Is the future of robot-filled agriculture a nightmare or a utopia?


Picture this: colossal, Autonomous gasoline-powered robots bulldozed hectares of homogeneous farmland under a blackened sky that reeked of pollution. The trees have all been felled and there are no animals in sight. Pesticides are sprayed in excess because humans no longer tend to the fields. Machines do their job – producing massive amounts of food to feed our growing population – but it comes at a cost to the environment.

Or envision a different future: Smaller robots cultivate mosaic plots of many different cultures, working around the trees, streams, and wildlife of the natural landscape. They are powered by renewable energy sources, like the sun, wind or maybe water. Agrochemicals are a thing of the past because robots help the ecosystem stay in harmony, so pests and super-weeds are kept at bay. It’s a futuristic Garden of Eden, with blue skies, green pastures and clean air.

What world would you like your food to come from?

These are the two futures envisioned by Thomas Daum, an agricultural economist at the University of Hohenheim, who works on food security and sustainable agriculture in places like Uganda and Bangladesh. In July, he published a piece of thought in Trends in ecology and evolution which featured twin visions of an ecological utopia or dystopia with the aim of discussing how the technological revolution in agriculture – also known as Agriculture 4.0 – could shape our future.

Courtesy of Natalis Lorenz
Courtesy of Natalis Lorenz

“Agriculture today has to change,” says Daum, who fears that the disruptive effects of agricultural technology on the environment are not getting enough attention. Climate change mitigation strategies described in the Paris Agreement cannot be achieved without transforming the way we grow food. “Even if you change all the other sectors,” he says, “if you don’t change agriculture, we will still miss those targets.

Even in a world without massive agricultural robots, large-scale farming practices are already changing the environment. “Agriculture is inherently an intentional shaping of the ecology of a particular place,” explains Emily Reisman, human environment geographer at the University of Buffalo. We are removing wildlife, degrading the soil, and clearing the land to better grow food, as well as spray chemicals to ward off pests and disease.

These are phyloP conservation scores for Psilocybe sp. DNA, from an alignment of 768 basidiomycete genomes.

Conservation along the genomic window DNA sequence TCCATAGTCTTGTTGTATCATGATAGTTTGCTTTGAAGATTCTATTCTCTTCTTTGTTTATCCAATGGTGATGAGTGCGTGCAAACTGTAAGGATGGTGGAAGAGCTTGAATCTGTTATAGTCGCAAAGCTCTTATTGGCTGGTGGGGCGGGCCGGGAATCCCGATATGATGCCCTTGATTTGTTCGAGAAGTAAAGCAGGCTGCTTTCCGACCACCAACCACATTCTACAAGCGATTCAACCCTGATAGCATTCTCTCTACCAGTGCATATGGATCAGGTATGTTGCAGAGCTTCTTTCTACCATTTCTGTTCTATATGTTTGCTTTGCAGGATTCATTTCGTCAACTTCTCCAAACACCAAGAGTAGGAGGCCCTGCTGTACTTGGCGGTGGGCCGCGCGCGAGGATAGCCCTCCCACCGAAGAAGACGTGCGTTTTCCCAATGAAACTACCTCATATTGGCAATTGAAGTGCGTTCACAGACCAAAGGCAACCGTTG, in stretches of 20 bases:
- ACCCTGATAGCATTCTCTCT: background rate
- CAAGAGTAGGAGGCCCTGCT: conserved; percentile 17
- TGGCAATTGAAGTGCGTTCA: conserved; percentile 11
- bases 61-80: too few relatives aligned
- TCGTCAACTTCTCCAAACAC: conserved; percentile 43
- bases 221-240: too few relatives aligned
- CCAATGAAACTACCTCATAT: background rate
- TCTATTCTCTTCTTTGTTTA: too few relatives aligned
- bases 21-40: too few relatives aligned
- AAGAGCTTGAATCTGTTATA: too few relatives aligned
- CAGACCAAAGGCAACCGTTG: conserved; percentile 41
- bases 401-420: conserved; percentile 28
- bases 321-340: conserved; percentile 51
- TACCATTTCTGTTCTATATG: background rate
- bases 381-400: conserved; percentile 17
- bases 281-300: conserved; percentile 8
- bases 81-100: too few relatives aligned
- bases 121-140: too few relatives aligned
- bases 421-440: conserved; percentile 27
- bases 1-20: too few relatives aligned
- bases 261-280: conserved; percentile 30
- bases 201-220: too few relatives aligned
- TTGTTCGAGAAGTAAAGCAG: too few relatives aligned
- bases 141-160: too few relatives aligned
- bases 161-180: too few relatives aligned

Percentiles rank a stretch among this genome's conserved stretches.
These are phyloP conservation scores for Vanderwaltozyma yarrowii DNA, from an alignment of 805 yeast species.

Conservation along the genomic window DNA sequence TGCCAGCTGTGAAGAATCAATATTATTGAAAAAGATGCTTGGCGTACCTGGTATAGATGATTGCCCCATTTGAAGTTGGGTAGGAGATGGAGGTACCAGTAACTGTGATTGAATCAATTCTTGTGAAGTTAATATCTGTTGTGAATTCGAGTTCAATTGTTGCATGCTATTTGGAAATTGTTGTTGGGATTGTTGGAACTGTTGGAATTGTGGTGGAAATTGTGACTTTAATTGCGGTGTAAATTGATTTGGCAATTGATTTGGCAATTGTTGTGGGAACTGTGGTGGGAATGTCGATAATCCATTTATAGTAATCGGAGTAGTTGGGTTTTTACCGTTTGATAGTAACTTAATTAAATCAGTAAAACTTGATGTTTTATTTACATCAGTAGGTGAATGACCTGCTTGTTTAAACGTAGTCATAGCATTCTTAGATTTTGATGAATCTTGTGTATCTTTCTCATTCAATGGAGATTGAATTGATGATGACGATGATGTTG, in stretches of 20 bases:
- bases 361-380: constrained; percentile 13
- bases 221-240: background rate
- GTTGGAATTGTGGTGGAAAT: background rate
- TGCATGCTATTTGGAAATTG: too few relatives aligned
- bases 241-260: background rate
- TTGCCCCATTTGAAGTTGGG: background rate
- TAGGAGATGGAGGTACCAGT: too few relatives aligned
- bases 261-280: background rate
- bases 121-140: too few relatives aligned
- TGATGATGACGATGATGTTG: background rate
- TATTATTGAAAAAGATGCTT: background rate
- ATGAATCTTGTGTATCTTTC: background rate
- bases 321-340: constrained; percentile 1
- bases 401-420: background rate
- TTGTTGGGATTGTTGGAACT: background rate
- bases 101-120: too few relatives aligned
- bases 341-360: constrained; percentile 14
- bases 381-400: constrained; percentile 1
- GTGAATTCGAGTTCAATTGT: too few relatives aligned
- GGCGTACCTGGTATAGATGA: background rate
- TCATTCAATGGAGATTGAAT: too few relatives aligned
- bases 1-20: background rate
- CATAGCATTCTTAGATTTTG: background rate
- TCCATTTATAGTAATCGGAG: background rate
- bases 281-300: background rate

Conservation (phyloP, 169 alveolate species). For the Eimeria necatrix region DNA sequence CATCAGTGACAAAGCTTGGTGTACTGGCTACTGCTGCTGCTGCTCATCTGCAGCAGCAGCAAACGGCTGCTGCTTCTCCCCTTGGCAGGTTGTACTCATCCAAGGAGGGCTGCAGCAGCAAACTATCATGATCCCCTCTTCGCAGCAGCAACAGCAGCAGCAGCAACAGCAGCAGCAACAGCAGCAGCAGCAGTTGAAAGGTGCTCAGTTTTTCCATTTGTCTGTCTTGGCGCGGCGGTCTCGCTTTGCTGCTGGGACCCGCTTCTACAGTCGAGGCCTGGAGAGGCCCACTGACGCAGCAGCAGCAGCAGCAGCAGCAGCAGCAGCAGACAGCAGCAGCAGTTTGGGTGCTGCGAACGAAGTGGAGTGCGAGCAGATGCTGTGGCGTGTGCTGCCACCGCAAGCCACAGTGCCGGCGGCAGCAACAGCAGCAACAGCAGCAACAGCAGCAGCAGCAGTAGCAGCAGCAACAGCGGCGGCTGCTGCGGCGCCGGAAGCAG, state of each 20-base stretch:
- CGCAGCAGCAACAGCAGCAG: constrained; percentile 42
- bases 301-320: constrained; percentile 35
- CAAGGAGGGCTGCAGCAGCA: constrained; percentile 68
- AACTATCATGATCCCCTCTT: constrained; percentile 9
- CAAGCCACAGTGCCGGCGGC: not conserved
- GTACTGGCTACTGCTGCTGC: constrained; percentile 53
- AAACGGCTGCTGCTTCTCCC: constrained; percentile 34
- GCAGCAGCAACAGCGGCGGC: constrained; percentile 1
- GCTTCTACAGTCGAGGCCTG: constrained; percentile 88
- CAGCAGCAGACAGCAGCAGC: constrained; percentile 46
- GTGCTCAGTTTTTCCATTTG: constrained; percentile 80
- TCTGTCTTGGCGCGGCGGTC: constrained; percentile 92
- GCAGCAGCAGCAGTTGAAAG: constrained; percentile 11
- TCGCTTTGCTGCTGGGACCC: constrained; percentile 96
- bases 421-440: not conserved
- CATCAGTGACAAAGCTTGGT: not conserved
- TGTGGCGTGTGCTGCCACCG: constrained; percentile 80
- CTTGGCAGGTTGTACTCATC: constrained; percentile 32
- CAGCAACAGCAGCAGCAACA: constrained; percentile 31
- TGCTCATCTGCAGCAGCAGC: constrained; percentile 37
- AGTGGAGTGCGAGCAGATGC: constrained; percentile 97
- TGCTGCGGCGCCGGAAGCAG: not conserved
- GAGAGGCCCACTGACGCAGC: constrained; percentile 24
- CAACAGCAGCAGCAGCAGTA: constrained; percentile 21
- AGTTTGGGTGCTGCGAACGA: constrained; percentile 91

When we add existing agricultural technologies to this mix, well, it gets worse. Machines such as tractors, harvesters, and crop monitoring drones generally require controlled environments to operate efficiently, so unpredictable factors should be eliminated as much as possible in industrialized agriculture. This can mean year after year of monoculture on perfectly flat fields with little variation in growth, all ripening at the same time and frequent application of herbicides, pesticides and fungicides to ensure uniformity. Standardization is the result of our need to mechanize agriculture, says Patrick Baur, agroecologist at the University of Rhode Island. “It’s agriculture and the agro-ecosystem and the whole cultivation process being shaped to meet the needs of the machine,” he says.

The environmental coherence necessary for industrialized agriculture has largely contributed to a loss of biodiversity, of the variety of plant and animal life necessary to maintain the balance of ecosystems. Biodiversity protects water quality, moderates global temperatures by sequestering carbon in the soil (rather than the air), and ensures that there are insects to pollinate crops and natural predators to decrease occurrence pests. “The machines dramatically reduce the diversity of insect life, microbial life, flora and fauna,” Baur explains, because much of it needs to be cleaned for them to function optimally.

But why do we need machines to produce food? It is a question of economy. To cope with the ever increasing demands of a growing population, agriculture requires more and more labor. Food is also much cheaper than it was in the past, forcing farmers to produce higher yields for less profit. As a result, if farm workers earn less money and leave the industry for better-paying options, farmers may increasingly turn to mechanization to fill the void.



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